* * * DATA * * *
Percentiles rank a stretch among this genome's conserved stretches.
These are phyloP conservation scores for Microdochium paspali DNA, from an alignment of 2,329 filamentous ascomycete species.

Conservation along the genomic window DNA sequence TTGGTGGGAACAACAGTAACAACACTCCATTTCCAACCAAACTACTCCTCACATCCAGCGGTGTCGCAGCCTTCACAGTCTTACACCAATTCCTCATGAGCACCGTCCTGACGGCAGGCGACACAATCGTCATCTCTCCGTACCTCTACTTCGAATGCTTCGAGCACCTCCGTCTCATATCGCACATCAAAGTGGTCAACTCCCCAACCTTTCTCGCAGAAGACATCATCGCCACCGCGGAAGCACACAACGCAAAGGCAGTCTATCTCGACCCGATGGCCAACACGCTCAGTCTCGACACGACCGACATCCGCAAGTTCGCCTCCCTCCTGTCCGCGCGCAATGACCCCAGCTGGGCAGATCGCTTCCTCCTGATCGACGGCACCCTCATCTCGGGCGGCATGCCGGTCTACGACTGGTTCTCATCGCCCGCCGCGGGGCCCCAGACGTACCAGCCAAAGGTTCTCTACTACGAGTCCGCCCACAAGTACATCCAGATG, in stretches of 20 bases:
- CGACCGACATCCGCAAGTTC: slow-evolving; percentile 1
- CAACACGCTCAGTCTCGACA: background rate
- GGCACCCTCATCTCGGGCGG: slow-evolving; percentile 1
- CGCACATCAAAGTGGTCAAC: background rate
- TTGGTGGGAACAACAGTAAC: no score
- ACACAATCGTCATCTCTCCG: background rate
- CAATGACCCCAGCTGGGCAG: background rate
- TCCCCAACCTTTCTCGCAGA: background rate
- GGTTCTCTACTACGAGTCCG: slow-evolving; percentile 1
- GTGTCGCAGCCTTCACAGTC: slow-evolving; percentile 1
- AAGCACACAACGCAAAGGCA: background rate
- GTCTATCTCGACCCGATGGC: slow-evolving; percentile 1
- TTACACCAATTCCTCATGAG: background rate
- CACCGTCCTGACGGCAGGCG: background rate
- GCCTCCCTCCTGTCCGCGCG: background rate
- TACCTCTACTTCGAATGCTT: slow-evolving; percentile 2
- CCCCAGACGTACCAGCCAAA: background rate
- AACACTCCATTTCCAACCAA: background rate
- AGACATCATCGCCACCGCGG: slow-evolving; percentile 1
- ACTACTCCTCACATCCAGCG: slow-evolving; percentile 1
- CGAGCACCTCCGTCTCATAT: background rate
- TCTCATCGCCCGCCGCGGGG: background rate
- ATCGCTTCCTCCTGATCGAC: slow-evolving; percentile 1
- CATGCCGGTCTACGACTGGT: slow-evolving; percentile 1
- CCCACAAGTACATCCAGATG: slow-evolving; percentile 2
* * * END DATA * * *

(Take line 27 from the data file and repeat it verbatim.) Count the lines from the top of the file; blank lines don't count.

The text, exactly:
- CATGCCGGTCTACGACTGGT: slow-evolving; percentile 1